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Hyperlite Mountain Gear DCF11 Drawstring Stuff Sack

$20.00 - $45.00

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  • Grey, Nano
  • Grey, S
  • Grey, M
  • Grey, L
  • Grey, XL
  • Grey, Jumbo

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Hang all your backpacking food from tree branches inside Hyperlite Mountain Gear's DCF11 Drawstring Stuff Sack. Made with woven Dyneema, the DCF11 is burlier and more abrasion-resistant than the DCF8, and it's just as protective against rains and stains so the contents don't get soaked when you encounter a little wet weather.

  • Woven Dyneema fabrication
  • Drawstring closure
  • Made in USA
  • Item #HMG0010

[nano] 24.4cu in, [small] 103.7cu in, [medium] 183.1cu in, [large] 268.5cu in, [x-large] 494.3cu in, [jumbo] 750.5cu in
[nano] 4 x 6in, [small] 8 x 10in, [medium] 9 x 12in, [large] 10 x 14in, [x-large] 12 x 17in, [jumbo] 14 x 19in
Claimed Weight
[nano] 0.2oz, [small] 0.4oz, [medium] 0.5oz, [large] 0.6oz, [x-large] 0.7oz, [jumbo] 0.8oz
Recommended Use
Manufacturer Warranty
1 year

Tech Specs

What do you think about this product?


>Rating: 5

Perfect lightweight product!

I've used it several times

I got this cinch sack to protect my Garmin Astro GPS (handheld) from other items in my pack. I wanted to make sure the buttons wouldn’t get pressed, rubbed on, and to keep it as clean as I can while I’m not using it. The GPS fits perfectly into it with the antenna coming out, but I can cinch the sack around it with the drawcord. And it’s crazy lightweight, which is perfect for my pack. Hyperlite really delivers when it comes to the lightest weight products, not to mention it's all made in the USA.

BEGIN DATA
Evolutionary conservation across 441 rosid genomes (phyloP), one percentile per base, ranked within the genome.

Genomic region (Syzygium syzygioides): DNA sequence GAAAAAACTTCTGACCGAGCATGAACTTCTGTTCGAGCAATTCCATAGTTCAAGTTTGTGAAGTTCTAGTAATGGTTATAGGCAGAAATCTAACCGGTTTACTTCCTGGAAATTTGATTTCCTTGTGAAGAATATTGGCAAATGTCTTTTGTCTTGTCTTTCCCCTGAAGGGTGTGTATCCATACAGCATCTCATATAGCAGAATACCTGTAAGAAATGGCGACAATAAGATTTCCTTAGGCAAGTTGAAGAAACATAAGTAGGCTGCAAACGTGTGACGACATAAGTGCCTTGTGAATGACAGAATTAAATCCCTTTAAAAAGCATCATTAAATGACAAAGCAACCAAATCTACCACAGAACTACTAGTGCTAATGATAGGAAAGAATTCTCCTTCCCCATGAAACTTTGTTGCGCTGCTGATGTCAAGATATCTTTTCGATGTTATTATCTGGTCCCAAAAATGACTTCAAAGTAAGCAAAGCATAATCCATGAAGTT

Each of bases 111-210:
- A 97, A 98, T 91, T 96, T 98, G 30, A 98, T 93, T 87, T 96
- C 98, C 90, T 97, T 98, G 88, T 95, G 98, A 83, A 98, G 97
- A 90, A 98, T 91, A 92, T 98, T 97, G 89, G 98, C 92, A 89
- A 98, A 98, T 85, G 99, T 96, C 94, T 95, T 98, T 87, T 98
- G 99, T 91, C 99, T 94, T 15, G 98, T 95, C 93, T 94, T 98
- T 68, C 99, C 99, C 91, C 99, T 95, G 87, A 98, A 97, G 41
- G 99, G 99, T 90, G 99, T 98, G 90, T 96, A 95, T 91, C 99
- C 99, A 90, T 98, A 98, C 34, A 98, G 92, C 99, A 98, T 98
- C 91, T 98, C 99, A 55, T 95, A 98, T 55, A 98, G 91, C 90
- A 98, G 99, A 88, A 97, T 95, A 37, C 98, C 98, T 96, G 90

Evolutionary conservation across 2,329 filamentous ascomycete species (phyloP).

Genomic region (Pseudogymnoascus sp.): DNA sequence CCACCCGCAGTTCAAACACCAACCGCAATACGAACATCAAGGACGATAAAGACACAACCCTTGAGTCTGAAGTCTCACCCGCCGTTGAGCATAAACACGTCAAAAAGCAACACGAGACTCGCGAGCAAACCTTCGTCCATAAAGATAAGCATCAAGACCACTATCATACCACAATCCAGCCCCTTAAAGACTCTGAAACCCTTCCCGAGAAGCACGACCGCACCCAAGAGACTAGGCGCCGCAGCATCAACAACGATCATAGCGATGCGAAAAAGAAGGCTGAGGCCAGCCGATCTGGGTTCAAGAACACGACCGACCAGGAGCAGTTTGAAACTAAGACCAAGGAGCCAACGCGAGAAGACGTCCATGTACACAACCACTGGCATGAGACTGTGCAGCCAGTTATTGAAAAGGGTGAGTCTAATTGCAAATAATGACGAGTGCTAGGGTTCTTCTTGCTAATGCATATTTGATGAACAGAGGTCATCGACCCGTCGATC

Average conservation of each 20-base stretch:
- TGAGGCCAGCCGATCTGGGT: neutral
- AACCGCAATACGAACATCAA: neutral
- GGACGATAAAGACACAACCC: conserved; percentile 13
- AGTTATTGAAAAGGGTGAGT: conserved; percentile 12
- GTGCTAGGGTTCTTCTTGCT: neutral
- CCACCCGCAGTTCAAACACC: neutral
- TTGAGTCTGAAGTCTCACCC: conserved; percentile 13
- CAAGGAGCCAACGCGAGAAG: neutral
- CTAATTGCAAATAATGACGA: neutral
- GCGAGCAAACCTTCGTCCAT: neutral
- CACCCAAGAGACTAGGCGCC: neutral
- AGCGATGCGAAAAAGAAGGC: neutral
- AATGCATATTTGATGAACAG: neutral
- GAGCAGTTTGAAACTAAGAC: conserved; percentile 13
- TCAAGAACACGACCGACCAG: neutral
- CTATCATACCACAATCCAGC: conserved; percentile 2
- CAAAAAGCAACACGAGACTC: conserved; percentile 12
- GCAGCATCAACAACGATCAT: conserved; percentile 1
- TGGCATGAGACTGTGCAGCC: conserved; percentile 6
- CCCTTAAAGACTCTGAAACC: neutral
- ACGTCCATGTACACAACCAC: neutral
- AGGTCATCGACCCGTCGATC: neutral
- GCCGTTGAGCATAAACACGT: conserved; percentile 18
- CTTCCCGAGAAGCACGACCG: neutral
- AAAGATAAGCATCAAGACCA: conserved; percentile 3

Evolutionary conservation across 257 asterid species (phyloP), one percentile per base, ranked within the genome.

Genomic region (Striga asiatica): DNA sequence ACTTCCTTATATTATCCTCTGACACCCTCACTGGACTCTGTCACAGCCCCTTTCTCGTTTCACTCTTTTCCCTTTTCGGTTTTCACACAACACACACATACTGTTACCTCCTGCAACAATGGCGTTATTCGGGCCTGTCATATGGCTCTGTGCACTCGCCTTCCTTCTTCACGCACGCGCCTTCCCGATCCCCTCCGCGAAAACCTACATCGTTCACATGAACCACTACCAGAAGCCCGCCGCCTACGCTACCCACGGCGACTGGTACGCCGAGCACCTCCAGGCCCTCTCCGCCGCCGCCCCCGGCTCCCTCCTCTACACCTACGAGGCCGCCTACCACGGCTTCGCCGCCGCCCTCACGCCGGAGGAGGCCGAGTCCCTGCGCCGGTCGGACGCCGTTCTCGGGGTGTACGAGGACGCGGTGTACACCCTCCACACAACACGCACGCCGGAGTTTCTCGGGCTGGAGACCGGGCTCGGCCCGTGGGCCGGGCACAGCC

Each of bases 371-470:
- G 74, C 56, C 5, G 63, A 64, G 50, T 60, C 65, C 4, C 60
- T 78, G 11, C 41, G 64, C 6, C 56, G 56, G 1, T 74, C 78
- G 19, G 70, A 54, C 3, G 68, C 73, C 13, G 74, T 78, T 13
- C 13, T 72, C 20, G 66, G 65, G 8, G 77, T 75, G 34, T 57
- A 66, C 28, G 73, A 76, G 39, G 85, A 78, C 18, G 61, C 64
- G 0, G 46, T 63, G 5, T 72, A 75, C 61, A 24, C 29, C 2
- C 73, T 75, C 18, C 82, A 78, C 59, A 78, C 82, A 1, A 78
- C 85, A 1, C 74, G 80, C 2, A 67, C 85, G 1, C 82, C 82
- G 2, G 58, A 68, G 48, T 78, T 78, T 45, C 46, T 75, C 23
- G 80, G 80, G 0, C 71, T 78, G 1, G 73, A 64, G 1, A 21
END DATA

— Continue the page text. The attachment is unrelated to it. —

>Rating: 4

Super light and tough.

These are ultralight , waterproof and tough. Crazy expensive though. You have to be a bit die hard to spend this much on a stuff sack, but I am!

>Rating: 4

Pretty Great

I've put it through the wringer

Picked one up to get some first hand experience with Dyneema, and it's been so good that I've grabbed a few more. The bags are super lightweight, and the material is waterproof and astoundingly tough which vastly improves the odds of their contents remaining dry. That said, they're not dry bags. Dyneema is pretty interesting as well-- it feels kind of plastic-y and cheap at first, but it breaks in nicely, and allegedly only gets better over its lifetime. Frankly, they're expensive for a stuff sack, but they're pretty impressive otherwise.